Dark and Darker – Explanation of Action Speed for Warlocks

Action Speed Is Not (Entirely) a Dump Stat for Warlocks

All four current casting implements (Ceremonial staff is not released at the time of this post) are affected by action speed.

Spell casting speed affects the cast-time of the spell (the bar loading) but does not affect the cast point (the time for the spell to release)

The relationship between the cast time and the castpoint is incremental. In most cases you get about 45% effectiveness out of cast point + recovery time and 55% effectiveness out of spell cast speed time. For longer spells, spell casting speed is a more effective stat.

Spell release-time breakpoints at both 50% Action Speed and 0% Action Speed:

0% Action Speed

  • Spellbook: 28 frames (466 milliseconds)
  • Crystal Ball: 29 frames (483 milliseconds)
  • Magic Staff: 39 frames (650 milliseconds)
  • Crystal Sword: 59 frames (983 milliseconds)

50% Action Speed

  • Spellbook: 19 frames (316 milliseconds)
  • Crystal Ball: 21 frames (350 milliseconds)
  • Magic Staff 25 frames (416 milliseconds)
  • Crystal Sword: 41 frames (683 milliseconds)

Please Note: The above tests are affected by ping, and as such a difference of about 1-2 frames (Approx 33 milliseconds) should be taken into account. Tests were performed on the US-West server with very low ping.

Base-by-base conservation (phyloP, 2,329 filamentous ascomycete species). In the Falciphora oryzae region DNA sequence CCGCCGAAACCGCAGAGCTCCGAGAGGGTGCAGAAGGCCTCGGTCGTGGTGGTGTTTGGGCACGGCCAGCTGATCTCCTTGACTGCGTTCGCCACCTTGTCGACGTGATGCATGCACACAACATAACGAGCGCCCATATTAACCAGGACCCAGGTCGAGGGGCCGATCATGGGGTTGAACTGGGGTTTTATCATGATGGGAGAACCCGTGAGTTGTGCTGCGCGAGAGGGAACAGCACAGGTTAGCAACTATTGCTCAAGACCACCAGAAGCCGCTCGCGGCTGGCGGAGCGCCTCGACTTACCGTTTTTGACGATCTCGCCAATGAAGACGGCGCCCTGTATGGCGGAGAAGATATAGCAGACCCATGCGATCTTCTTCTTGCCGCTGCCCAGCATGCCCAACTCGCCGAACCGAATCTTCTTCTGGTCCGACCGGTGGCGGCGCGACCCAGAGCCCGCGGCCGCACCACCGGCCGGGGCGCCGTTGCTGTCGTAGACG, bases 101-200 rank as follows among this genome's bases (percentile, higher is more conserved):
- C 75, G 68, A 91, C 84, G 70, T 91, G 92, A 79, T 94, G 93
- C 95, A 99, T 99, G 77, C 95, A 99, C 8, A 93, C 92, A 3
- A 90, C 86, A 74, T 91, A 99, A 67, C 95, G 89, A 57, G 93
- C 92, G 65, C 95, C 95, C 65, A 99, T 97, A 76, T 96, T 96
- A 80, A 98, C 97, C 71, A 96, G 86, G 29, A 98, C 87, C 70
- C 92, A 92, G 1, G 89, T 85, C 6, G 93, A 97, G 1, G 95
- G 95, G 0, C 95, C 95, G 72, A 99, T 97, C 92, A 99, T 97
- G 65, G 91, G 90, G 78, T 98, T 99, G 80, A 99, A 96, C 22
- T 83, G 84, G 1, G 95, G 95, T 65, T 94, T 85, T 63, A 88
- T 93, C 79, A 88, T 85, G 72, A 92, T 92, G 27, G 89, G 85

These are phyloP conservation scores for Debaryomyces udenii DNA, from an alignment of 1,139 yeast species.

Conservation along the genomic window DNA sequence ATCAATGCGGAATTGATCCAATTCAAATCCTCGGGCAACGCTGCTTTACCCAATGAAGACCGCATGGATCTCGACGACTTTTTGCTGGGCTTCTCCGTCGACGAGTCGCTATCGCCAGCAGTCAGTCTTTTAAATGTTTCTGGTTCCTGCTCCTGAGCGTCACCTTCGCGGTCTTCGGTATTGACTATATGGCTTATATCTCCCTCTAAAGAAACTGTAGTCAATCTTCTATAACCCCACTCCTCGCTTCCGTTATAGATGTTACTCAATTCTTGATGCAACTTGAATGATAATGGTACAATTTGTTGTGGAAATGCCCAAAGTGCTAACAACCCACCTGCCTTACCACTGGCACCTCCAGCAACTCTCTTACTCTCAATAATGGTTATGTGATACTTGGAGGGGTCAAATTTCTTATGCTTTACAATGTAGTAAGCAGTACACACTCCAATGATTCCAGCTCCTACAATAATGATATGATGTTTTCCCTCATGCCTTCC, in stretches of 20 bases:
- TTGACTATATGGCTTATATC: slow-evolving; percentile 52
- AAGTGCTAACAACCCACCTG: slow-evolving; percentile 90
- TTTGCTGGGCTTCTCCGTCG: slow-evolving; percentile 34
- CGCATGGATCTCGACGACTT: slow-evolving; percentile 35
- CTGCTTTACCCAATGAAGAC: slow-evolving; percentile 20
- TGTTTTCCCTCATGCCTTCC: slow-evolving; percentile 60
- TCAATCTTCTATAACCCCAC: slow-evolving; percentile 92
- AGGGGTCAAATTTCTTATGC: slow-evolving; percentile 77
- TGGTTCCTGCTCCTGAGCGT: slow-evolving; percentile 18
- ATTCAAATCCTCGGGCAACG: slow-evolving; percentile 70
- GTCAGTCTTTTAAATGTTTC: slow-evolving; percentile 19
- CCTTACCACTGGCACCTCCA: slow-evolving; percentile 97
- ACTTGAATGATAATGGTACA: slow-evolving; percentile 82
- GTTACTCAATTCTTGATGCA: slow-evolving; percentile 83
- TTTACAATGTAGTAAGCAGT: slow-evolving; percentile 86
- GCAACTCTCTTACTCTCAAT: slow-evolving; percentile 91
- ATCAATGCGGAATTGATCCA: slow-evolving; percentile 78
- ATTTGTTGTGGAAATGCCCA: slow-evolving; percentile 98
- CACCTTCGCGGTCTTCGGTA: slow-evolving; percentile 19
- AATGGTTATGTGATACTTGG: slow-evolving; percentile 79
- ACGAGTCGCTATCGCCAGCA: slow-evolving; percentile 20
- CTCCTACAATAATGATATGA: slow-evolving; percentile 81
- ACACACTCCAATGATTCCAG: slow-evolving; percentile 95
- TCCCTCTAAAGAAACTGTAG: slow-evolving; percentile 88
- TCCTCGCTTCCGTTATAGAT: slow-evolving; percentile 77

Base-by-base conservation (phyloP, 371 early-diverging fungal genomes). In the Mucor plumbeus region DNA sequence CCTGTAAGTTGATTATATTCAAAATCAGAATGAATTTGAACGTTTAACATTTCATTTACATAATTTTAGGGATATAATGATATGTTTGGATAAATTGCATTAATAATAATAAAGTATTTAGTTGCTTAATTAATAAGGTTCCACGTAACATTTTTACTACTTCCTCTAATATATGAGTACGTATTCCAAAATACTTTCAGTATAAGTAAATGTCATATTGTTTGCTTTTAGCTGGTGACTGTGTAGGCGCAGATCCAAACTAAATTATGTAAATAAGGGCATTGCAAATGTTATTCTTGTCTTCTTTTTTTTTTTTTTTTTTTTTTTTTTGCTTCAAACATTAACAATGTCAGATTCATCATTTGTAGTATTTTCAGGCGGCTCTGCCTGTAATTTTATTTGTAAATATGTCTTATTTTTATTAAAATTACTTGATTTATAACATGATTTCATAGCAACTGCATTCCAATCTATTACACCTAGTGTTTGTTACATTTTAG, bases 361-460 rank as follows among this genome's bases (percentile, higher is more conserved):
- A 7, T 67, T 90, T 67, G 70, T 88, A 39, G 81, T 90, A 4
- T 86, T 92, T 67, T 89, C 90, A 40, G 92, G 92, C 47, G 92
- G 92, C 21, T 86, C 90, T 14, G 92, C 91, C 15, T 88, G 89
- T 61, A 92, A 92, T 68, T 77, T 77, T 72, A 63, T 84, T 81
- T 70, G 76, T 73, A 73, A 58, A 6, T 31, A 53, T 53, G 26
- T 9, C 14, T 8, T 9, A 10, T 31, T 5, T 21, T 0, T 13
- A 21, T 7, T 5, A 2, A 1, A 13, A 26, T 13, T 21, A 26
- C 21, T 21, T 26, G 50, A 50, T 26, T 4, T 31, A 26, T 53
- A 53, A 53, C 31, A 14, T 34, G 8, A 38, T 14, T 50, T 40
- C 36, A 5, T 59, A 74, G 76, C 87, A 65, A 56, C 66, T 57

The purpose of these tests, and this data is to show that dex is not entirely a dump-stat for warlocks. While it is true that we have higher stat priorities, a little bit of extra Dex or Action Speed will never hurt our kit.

Action speed also effects certain animations such as potion-drinking and weapon-switching and of course melee weapon-swings. So these benefits mean that you shouldn’t ever mind getting a little bit of extra Dex or Action Speed when building a kit.

I hope you found this useful!

Volodymyr Azimoff
About Volodymyr Azimoff 13310 Articles
I love games and I live games. Video games are my passion, my hobby and my job. My experience with games started back in 1994 with the Metal Mutant game on ZX Spectrum computer. And since then, I’ve been playing on anything from consoles, to mobile devices. My first official job in the game industry started back in 2005, and I'm still doing what I love to do.

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